I've been reading a very interesting book called The One Thing You Need to Know by Marcus Buckingham. It is a business management book, but has great insights into what it takes to run a successful business, or even to succeed at life in general.
While reading a chapter about great leading, I found this interesting blurb about Wal-Mart:
Last year at the Consumer Healthcare Products Association convention, speaking before a group of executives, I followed Doug Degn onto the podium. Doug heads up all food merchandising for Wal-Mart, and, by any measure, he has had a tremendously successful last fifteen years. Fifteen years ago he sold no food. Now he sells more food than anyone else in the world. In his speech he revealed himself to be a straight-talking, hard-working executive who was suspicious of anyone who over analyzes an issue. Here's a typical comment from Doug: "We had one store that was selling far more fishing equipment than our projections suggested it should. Our analysts back in Bentonville were perplexed. But in the end the answer turned out to be common sense." He paused to set up the punch line. "This particular store was located very close to a large lake." Much laughter from the audience.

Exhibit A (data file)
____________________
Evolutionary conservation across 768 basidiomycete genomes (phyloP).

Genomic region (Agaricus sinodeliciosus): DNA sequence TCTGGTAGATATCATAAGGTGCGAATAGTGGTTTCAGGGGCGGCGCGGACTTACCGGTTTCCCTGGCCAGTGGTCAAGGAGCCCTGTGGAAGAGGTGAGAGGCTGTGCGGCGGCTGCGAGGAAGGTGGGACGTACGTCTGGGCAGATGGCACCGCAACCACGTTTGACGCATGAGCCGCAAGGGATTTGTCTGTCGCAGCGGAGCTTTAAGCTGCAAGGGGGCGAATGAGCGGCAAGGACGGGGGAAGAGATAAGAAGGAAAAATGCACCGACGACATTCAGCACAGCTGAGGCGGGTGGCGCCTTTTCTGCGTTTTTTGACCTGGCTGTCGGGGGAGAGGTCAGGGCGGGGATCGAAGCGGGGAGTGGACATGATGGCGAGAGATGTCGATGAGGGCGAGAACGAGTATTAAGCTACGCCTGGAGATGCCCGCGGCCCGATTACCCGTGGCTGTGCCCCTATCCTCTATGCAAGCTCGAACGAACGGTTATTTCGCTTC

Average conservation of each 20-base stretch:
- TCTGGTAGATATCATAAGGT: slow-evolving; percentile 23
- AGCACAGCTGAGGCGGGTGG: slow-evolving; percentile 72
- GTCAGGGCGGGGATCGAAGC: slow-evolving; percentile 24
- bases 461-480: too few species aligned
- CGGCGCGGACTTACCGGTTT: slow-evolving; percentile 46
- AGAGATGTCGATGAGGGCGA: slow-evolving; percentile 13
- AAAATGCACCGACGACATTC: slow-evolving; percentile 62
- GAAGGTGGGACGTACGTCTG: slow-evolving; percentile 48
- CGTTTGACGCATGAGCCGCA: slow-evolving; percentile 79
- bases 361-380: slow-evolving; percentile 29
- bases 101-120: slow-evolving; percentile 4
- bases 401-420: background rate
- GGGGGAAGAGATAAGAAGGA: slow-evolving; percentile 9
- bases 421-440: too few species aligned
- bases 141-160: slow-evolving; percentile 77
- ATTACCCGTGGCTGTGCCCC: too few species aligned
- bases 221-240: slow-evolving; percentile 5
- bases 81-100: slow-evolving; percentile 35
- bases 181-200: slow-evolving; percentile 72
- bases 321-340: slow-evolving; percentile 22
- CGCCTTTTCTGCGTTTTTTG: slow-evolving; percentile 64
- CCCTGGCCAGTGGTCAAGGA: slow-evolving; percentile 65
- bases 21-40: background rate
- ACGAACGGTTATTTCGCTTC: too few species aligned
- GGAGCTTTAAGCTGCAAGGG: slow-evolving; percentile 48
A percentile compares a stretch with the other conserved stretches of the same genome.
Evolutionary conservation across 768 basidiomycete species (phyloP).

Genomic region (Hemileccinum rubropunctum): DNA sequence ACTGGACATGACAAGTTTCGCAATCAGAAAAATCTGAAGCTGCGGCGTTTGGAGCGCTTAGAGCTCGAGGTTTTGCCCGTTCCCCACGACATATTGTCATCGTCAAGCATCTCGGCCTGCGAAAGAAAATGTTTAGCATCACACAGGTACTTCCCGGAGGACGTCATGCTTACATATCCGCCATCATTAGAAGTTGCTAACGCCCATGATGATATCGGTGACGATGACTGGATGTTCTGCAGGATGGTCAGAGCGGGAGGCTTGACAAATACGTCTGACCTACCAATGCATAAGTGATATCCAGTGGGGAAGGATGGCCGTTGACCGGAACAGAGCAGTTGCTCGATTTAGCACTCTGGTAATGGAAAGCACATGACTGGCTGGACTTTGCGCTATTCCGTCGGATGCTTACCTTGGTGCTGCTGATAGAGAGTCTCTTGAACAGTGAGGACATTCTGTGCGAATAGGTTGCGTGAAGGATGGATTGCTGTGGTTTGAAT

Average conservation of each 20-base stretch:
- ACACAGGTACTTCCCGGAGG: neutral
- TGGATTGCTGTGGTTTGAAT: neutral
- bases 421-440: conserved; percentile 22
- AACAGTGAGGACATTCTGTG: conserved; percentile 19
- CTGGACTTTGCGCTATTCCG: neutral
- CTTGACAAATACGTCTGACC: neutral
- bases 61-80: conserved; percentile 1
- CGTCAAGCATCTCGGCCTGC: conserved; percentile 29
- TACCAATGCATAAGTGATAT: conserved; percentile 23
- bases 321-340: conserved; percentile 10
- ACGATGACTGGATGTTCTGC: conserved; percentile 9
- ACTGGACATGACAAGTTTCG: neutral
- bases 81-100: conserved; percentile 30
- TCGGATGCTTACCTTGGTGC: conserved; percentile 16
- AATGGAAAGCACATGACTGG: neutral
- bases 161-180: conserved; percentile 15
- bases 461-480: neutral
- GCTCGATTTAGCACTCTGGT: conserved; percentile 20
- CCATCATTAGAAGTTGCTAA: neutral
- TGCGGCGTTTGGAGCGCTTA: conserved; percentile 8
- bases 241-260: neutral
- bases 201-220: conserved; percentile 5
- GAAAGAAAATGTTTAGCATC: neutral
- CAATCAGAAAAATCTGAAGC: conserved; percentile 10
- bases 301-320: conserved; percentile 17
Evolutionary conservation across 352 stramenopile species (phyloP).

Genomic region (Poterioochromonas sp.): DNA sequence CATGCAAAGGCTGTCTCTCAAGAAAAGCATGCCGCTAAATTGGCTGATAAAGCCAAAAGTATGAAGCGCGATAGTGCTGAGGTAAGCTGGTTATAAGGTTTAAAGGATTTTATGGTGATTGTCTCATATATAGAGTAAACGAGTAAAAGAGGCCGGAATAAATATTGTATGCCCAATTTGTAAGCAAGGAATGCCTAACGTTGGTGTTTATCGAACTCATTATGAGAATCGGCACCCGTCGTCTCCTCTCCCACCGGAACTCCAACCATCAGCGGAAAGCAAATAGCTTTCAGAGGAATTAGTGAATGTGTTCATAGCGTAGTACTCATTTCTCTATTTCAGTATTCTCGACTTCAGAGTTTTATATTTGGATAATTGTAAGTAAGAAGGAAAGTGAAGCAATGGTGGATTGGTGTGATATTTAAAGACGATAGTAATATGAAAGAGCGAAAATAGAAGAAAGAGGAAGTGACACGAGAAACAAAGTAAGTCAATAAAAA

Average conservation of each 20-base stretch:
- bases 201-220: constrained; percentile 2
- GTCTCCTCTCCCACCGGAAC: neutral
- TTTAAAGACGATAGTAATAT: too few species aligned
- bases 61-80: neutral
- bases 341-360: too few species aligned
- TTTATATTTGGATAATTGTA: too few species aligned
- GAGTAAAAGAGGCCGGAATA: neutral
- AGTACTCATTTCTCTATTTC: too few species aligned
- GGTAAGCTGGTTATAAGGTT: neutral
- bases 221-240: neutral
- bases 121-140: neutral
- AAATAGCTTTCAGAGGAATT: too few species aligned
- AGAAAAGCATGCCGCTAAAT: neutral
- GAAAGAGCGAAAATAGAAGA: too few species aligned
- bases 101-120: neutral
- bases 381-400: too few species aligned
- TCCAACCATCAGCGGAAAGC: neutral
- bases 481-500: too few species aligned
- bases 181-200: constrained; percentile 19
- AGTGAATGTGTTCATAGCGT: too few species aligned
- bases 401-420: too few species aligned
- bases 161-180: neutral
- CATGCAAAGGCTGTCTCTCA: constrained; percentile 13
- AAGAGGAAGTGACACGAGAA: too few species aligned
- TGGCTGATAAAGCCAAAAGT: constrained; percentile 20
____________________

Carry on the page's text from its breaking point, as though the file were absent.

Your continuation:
Despite his no-nonsense persona, he did have one little device that he sued to engage the audience. toward the end of his speech, he asked us to raise our hands if we lived paycheck to paycheck. Very few of us raised our hands. At which, he stopped his pacing, stood square on, leveled his gaze, and said: "look, you are all welcome in our stores. Please, come into our stores. You will be treated well. But know that our stores are not designed for you. Our stores, every one of them, are designed for people who live paycheck to paycheck. Yes you can come into our stores and find a nice gourmet pizza for six dollars and fifty cents, but I guarantee you that you will also find the best, the highest quality seventy-seven-cent pizza in the neighborhood. Everything we do, everything we buy is designed to served those of us who live paycheck to paycheck."
Why did Wal-Mart land on this notion that they serve customers who live from one paycheck to the next? Yes, their data suggests that the lower-income customers represents the majority of their shoppers--fully 20 percent of Wal-Mart shoppers do not even have a checking account. However, Wal-Mart's history tells us that they seek to serve this customer less because their data indicate the wisdom of doing so than because Sam Walton, their founder, simply decided that this is who he wanted his company to serve."